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‘I should never let myself be rescued.. nor shall I ever rescue anybody.’

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‘The divine duty of servants..’

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‘Sometimes more life dwells in the opening of a door than in a question. Past and future circle about us. Now we know more.. now we know less.’

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STILLS


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The Quay Brothers

LOUISE BROOKS BIO

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‘LOUISE BROOKS’

by Barry Paris

Excerpt from Chapter One

‘Nobody burned more bridges than Louise Brooks, or left prettier blazes on two continents. People around her scrambled for cover, but she watched the flames with a child’s pyromaniacal glee – the star of a flicker gone wild. With the advent of talkies, her name would largely disappear, but her face would not: a girl in a Prince Valiant bob, with electrifying eyes that drilled straight to the heart from the silent screen and left you weak when you met their gaze.Eyes that beckoned not so much “come hither” as “I’ll come to you.”

They danced in the face of a perfect little dancer who shared the stage at sixteen with Ted Shawn and Martha Graham. The eyes snared Florenz Ziegfeld, who swept her into his Follies. The eyes – and her grace – acted like a powerful magnet on Charles Chaplin, who tramped the streets around Manhatten with her during the heady days of his Gold Rush premiere in 1925. Broadway was full of pretty chorus girls with beautiful bodies, and Louise was one of them, but Brooksie had a brain as well as a body, though she wouldn’t use either to get financial security. “I just wasn’t equipped to spoil millionaires in a practical, farsighted way,” she once said. Louise had no inclination to chase any man for long.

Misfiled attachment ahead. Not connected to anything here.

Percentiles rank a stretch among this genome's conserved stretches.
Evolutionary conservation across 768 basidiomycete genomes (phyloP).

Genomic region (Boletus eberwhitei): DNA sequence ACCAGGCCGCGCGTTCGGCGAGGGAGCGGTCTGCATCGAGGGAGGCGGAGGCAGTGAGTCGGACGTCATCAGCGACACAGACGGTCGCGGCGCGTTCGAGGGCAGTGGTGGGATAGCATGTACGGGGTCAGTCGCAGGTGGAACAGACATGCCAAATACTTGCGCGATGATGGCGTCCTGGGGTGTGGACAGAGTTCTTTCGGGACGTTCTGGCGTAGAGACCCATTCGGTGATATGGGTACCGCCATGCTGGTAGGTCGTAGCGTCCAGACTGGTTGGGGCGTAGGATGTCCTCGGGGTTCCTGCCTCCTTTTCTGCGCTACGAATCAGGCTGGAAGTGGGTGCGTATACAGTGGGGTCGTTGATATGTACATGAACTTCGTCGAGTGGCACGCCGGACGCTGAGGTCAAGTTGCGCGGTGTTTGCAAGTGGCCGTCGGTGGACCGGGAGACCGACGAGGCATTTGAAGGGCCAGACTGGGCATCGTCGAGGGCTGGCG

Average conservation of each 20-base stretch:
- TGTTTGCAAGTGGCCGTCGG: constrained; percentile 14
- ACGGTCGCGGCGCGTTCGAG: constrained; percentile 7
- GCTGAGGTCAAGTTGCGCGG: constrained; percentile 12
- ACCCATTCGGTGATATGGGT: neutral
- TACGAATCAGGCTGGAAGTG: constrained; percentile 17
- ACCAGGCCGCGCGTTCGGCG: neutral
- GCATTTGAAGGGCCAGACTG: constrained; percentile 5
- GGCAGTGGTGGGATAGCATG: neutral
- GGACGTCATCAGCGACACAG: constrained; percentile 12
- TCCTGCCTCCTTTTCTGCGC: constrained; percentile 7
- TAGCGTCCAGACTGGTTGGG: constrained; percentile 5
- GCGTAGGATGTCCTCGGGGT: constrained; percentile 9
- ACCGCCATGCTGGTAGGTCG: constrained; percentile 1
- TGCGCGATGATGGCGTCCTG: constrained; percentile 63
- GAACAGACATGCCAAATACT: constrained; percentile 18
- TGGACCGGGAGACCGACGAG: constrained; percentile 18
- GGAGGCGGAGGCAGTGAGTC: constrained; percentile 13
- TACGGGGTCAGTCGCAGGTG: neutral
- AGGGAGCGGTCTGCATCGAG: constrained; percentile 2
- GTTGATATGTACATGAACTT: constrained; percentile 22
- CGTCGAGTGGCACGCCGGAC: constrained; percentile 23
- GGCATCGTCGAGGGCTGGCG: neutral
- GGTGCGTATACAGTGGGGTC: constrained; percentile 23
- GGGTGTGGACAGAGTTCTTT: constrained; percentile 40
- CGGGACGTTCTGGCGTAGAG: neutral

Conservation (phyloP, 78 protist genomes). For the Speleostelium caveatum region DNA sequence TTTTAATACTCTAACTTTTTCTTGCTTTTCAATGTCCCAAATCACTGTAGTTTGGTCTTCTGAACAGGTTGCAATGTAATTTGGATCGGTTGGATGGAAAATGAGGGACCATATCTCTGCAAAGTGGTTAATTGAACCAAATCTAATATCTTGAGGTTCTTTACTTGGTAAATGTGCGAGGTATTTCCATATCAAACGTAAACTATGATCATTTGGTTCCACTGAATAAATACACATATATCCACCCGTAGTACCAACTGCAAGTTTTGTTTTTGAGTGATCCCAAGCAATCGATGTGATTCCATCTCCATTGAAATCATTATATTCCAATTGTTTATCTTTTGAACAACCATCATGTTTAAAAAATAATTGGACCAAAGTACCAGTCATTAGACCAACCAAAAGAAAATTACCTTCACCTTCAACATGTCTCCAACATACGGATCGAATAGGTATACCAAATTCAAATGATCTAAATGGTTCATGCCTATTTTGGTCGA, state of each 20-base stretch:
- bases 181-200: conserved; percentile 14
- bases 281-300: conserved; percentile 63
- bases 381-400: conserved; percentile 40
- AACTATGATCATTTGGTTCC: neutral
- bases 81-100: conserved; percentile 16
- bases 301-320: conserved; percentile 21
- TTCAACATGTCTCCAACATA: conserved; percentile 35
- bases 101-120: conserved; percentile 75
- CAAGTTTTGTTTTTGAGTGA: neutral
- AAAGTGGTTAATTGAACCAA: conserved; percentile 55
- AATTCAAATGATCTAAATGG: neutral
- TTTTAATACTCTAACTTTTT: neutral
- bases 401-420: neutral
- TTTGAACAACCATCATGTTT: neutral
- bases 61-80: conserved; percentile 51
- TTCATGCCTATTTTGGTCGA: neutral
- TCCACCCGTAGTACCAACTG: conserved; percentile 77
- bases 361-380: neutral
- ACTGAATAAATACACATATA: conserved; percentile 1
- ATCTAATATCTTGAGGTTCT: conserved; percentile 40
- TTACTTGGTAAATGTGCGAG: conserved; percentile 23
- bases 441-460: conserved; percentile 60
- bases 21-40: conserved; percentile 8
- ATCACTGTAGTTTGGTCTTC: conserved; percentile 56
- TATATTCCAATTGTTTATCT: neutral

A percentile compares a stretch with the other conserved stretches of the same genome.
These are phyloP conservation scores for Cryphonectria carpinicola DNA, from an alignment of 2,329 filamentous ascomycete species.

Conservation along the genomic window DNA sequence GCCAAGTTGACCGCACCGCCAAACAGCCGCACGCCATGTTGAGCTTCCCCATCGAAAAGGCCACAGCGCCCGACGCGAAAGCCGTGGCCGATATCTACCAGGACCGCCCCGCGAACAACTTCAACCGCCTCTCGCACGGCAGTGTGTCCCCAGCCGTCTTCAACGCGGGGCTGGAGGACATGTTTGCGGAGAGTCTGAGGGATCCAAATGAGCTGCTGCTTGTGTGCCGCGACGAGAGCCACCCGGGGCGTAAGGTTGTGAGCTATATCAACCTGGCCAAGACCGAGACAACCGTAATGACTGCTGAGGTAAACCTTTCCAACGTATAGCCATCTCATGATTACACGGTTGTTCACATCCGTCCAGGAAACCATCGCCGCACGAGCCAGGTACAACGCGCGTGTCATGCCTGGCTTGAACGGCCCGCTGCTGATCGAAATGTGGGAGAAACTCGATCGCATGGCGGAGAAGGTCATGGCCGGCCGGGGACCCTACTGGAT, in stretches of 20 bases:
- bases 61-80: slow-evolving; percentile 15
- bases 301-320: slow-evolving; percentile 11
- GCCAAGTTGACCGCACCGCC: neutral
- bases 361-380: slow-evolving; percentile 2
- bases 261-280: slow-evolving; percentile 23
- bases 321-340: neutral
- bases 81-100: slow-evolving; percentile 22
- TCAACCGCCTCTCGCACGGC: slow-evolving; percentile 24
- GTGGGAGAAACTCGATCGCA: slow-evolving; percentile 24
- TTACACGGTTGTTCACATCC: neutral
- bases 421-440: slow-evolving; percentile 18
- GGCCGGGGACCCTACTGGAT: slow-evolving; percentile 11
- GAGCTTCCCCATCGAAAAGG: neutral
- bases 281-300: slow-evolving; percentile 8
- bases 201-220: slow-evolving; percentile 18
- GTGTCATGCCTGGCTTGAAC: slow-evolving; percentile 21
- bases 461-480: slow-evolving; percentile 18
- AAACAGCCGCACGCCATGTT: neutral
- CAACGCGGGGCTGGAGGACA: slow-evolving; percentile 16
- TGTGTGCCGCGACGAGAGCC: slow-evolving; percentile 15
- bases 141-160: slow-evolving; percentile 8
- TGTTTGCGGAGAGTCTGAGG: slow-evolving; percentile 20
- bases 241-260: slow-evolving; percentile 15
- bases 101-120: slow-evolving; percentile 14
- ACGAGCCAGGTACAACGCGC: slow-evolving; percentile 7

Nor did she chase stardom; instead, it kept chasing her. And she in turn kept chasing it away. If rehearsals got dull, she slipped off to W.C.Field’s dressing room for a private display of comic juggling. If she did the Charleston till 3a.m. and didn’t feel like performing the next day, she stayed home.For such impetuosity the producers and directors called her an insufferable brat. Louise, on the other hand, called it “that precious quality of youth: indifference to the censure of those whom one did not admire.” Precious or pugnacious, her attitude seemed only to fuel, not retard, her meteoric rise…Women all over America copied her hairdo, and for two years in Hollywood, every little breeze whispered Louise. But they could never copy her caprice.’

“Love is a publicity stunt,” she once wrote, “and making love – after the first curious raptures – is only another petulent way to pass the time waiting for the studio to call.” Not that she ever sat around waiting for the studio to call. On the contrary, she did her best to elude the calls. And when talkies hit the movie colony and the stars trembled lest their voices be their death knells, Louise Brooks was not among the terror-striken. A certain wealthy sportsman desired her company on a European cruise, and she astonished Paramount by simply quitting. And then in a kind of afterthought to unemployment, she accepted an offer to make a film in Berlin for a director she’d never heard of. She was no great authority on American directors, let alone German expressionist-realists…Brooks and Berlin. Louise and Lulu. They were made for each other in 1928. Berlin had sex, sin, decadence and despair; Brooks had everything but despair. One didn’t despair on $2000 a week.’

Published by Hamish Hamilton 1990